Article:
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Scabies

Scabies is a skin infection caused by mites. It is characterized by tracks of small itchy bumps or blisters made by mites burrowing into the skin. In children and adults, the lesions usually appear in the following areas:

  • Between the fingers and toes
  • On the inside of the wrists and elbows
  • In the armpits
  • Around the waist
  • On the genitals, buttocks and nipples

In children younger than age 2, lesions may also be found on the head, face, neck, chest, back, palms of the hands and soles of the feet.

While scabies can be unpleasant, the presence of mites under the skin is not harmful in and of itself. However, lesions can become infected with bacteria if scratching leads to open sores. It is therefore important to treat the problem promptly, and to limit itching.

Causes and triggers

Scabies is usually spread through prolonged skin-to-skin contact with an infected person or, more rarely, with their personal items (e.g., clothing or bedding). Contrary to popular belief, mites do not jump or fly, and animals do not spread human scabies.

Once on the host's skin, mites burrow just beneath its surface where they make tiny tunnels in which they deposit their eggs. When the eggs hatch, the larvae work their way to the surface of the skin to reproduce and, in turn, burrow into the skin. This is what causes the visible track-like burrows on the skin.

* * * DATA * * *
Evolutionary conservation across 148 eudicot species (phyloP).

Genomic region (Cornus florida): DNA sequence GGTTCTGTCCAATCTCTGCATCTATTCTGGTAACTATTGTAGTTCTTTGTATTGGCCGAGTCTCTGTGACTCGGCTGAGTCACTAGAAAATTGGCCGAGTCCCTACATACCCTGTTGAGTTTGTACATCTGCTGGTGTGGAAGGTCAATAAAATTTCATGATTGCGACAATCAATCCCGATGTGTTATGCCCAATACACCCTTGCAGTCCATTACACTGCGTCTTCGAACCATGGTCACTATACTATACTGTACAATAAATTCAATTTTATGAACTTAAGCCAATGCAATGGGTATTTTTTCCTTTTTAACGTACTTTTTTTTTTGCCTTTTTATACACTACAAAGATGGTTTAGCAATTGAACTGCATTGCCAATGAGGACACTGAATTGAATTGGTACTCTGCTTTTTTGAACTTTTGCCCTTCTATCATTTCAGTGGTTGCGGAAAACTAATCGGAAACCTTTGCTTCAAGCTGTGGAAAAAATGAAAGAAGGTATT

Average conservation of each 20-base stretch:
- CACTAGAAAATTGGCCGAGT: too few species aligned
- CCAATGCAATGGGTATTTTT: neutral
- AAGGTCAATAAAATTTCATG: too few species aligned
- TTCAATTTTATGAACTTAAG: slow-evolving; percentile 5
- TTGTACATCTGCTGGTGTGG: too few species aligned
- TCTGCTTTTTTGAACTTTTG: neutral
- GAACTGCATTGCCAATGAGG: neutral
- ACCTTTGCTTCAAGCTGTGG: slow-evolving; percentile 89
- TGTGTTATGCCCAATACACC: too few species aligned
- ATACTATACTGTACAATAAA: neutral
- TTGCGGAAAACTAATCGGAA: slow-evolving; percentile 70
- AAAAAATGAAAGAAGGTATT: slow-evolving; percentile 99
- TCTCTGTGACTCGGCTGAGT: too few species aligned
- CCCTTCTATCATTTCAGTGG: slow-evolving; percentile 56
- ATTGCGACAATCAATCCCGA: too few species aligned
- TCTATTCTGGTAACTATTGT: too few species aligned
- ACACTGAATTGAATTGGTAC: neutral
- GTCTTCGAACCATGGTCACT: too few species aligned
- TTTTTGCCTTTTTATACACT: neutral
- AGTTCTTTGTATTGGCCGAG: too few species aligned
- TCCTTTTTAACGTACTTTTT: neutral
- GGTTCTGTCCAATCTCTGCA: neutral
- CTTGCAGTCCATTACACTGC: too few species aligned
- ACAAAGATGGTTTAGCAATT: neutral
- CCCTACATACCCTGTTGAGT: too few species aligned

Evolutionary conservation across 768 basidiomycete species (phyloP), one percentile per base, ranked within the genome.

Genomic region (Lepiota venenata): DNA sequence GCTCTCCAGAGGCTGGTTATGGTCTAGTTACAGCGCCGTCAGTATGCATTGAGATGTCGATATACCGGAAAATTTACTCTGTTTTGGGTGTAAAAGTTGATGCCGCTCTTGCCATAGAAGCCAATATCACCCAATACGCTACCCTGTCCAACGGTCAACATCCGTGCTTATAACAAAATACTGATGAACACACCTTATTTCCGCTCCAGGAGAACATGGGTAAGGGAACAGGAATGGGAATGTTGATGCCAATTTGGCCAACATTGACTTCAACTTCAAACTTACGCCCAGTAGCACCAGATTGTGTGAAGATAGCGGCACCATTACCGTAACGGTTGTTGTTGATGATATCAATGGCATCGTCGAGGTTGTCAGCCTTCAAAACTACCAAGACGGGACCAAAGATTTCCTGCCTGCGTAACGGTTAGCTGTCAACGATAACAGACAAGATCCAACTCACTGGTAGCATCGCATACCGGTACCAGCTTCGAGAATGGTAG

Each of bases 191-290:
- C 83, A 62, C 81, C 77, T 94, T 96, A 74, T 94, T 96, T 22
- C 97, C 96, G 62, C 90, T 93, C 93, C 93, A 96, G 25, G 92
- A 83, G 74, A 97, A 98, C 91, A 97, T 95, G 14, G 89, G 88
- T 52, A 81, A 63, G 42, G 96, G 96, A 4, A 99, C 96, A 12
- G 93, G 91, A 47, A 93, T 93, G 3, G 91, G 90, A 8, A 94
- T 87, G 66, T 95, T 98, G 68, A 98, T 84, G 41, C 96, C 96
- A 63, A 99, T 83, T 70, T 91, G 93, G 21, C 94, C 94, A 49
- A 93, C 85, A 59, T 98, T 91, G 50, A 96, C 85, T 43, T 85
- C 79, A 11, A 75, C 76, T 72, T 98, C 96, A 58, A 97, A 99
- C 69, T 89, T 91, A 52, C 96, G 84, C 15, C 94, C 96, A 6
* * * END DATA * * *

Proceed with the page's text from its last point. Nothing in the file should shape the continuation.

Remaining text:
As for the itching, it is caused by the body's reaction to the mites themselves, as well as their saliva, and excrement.

Treatment

After the initial infection, it can take up to 6 weeks for symptoms to appear. That said, if a family member is infected, all household members should be treated, even if they show no signs of infection.

In most cases, your health professional will recommend a 5% permethrin cream or lotion as treatment:

  • Apply product over the entire body, including the face in children younger than age 2.
  • Leave on for 10 hours then rince off in the shower.
  • Some treatments require a second application one week later to ensure that all the mites are killed.

Depending on your medical history and symptoms, your health professional may opt for another type of cream, or may even prescribe an oral medication.

Itching may persist for a few weeks after completing treatment even once the infection is gone. For some added relief from itching, cold compresses and a soothing lotion can be applied on the affected areas. If relief is still not achieved, your health provider may suggest a product to soothe the itching.

Mites can live for up to 3 days on objects that have been in contact with an infected person. To prevent reinfection, take the following precautions:

  • Wash all clothing used in the 4 days before the infected person started treatment.
  • Wash bedding and towels used by all household members.
  • Dry everything that was washed in the dryer at the hottest setting.
  • Store clothing or items that cannot be washed in hot water in an airtight plastic bag for 3 to 5 days, or bring to the dry cleaner.
  • Vacuum the house and car then dispose of the vacuum bag.

When should I see a medical professional?

  • If you or a family member have symptoms of scabies.
  • If the skin is red, hot, tender, crusty, or oozing a yellowish liquid.
  • If new lesions appear after treatment.
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